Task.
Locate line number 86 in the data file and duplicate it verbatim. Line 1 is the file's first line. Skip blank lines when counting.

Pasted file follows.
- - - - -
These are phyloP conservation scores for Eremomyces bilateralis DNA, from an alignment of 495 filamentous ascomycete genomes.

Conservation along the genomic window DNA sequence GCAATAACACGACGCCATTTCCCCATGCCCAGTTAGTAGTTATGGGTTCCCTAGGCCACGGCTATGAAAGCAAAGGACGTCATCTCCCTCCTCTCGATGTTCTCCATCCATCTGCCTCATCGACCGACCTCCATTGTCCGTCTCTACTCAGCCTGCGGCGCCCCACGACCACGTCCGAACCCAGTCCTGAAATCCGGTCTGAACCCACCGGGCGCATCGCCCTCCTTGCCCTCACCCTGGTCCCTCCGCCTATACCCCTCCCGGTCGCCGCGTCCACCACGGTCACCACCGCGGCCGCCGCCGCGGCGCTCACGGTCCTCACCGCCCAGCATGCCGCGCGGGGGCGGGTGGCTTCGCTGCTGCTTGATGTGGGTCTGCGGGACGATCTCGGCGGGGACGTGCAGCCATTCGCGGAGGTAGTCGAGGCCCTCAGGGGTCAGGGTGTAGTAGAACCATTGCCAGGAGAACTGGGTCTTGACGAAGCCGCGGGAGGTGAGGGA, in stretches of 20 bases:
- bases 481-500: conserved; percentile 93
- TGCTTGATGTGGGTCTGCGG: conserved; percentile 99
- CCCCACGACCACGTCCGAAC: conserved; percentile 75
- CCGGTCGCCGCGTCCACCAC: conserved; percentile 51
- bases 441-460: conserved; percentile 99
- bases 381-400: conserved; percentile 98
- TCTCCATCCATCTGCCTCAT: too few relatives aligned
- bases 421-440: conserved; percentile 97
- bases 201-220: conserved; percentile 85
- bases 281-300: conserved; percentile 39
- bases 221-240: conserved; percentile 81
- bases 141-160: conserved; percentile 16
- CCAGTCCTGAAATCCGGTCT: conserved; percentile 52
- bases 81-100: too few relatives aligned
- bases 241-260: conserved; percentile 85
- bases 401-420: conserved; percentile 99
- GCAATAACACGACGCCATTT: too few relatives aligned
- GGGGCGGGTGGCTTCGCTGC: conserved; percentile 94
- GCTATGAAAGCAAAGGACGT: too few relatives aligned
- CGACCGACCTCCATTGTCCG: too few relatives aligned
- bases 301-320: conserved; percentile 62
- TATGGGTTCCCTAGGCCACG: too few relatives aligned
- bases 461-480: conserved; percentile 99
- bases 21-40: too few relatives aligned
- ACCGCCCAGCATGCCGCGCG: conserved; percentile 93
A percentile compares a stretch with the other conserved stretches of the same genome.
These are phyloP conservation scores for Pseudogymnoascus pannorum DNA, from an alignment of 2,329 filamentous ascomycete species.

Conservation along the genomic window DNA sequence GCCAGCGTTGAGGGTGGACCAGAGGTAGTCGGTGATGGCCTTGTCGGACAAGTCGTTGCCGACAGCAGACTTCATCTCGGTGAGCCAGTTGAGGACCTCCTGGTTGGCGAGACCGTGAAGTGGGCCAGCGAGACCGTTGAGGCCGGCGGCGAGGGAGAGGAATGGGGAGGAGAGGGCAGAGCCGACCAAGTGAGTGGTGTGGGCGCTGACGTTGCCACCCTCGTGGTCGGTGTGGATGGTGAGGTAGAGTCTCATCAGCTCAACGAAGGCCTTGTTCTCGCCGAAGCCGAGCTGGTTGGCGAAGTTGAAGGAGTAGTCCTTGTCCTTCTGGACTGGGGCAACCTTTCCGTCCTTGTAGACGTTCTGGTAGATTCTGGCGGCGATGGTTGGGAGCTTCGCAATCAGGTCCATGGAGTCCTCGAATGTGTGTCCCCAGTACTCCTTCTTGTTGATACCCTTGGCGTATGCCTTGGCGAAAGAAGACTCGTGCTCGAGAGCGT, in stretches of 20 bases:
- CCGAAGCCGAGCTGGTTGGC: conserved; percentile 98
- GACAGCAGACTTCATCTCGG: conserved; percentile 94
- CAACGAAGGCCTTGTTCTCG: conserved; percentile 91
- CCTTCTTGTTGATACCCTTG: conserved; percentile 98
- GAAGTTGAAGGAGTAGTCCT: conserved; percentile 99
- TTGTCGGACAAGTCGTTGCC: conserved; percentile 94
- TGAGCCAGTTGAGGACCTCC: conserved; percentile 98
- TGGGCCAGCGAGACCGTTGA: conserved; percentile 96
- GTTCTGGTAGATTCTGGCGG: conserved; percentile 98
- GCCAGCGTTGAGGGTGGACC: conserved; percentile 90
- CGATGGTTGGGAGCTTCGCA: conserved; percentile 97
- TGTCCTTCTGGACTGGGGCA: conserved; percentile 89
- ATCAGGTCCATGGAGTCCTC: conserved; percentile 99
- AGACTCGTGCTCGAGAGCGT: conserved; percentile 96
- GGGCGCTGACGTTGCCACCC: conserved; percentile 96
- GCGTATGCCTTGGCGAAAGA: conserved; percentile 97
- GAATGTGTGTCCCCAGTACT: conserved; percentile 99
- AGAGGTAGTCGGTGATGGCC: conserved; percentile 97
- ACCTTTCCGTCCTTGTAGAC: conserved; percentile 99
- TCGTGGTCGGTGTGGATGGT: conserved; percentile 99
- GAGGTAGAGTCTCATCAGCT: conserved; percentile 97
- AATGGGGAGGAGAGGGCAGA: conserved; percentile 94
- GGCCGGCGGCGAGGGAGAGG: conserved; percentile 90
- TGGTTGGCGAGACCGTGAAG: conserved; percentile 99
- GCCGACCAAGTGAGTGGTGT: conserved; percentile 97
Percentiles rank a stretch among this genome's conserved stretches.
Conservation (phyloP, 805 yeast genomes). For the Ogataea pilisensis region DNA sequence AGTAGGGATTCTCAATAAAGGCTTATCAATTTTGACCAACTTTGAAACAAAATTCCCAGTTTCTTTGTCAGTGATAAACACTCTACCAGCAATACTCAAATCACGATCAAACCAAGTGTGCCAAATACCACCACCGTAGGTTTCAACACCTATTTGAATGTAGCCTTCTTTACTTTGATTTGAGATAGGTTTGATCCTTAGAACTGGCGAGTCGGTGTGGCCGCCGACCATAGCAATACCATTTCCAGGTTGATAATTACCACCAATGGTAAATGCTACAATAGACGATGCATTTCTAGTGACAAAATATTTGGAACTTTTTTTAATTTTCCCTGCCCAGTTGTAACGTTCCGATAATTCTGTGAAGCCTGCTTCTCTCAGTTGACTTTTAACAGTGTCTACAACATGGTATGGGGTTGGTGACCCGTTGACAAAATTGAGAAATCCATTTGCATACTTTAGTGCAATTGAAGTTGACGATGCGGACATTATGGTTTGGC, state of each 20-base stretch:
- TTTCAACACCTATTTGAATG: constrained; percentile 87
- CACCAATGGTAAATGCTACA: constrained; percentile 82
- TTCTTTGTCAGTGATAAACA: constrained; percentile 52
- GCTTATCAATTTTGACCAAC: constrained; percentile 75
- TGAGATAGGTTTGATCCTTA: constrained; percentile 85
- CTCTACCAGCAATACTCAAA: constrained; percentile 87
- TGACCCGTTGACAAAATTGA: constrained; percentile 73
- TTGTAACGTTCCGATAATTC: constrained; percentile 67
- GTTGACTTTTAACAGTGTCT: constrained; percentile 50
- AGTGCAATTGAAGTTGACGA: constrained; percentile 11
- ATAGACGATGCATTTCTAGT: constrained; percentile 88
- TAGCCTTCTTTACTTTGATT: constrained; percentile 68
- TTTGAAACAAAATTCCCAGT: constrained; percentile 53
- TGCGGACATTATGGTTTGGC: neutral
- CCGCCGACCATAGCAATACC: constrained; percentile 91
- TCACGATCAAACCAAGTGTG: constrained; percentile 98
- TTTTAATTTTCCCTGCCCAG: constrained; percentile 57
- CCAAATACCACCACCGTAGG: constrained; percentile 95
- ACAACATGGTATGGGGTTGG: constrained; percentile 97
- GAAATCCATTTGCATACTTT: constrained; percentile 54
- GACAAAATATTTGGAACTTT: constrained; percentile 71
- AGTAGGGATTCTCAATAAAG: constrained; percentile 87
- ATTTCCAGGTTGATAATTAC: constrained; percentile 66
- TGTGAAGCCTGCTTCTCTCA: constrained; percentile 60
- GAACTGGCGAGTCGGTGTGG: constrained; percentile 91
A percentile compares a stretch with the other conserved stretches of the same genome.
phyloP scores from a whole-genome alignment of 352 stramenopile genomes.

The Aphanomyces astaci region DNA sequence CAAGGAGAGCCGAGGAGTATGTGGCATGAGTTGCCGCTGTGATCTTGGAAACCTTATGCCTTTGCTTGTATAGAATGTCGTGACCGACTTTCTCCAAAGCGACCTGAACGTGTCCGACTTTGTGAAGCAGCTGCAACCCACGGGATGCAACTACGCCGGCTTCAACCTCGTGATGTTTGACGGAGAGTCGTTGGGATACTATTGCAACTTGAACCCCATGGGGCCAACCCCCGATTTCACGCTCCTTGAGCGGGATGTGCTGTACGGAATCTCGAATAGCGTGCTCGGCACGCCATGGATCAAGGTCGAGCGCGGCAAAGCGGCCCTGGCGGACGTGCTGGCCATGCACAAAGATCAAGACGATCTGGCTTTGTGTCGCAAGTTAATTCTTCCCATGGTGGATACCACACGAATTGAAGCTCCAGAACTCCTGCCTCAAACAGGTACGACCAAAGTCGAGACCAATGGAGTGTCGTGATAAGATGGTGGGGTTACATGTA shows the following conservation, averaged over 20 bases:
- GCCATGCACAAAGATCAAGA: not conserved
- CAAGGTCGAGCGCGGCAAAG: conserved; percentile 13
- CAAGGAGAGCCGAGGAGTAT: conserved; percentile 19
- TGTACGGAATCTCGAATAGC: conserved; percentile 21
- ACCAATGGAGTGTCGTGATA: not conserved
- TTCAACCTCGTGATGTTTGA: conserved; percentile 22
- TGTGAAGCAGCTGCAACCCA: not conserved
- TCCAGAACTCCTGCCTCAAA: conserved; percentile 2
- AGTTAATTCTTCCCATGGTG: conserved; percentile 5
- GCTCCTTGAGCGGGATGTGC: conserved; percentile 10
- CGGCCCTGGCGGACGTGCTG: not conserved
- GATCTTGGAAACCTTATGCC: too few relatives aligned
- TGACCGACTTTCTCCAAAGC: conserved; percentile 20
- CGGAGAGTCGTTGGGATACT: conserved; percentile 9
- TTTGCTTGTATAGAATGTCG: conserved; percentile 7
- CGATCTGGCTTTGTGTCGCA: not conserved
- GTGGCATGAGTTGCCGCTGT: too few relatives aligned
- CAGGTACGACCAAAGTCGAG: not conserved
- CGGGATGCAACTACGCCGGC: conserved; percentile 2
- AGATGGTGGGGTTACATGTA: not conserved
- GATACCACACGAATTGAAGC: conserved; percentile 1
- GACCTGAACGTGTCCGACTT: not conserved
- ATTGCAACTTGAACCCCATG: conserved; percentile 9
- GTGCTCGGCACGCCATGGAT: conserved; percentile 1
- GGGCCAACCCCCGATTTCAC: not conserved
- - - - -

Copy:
- GCCATGCACAAAGATCAAGA: not conserved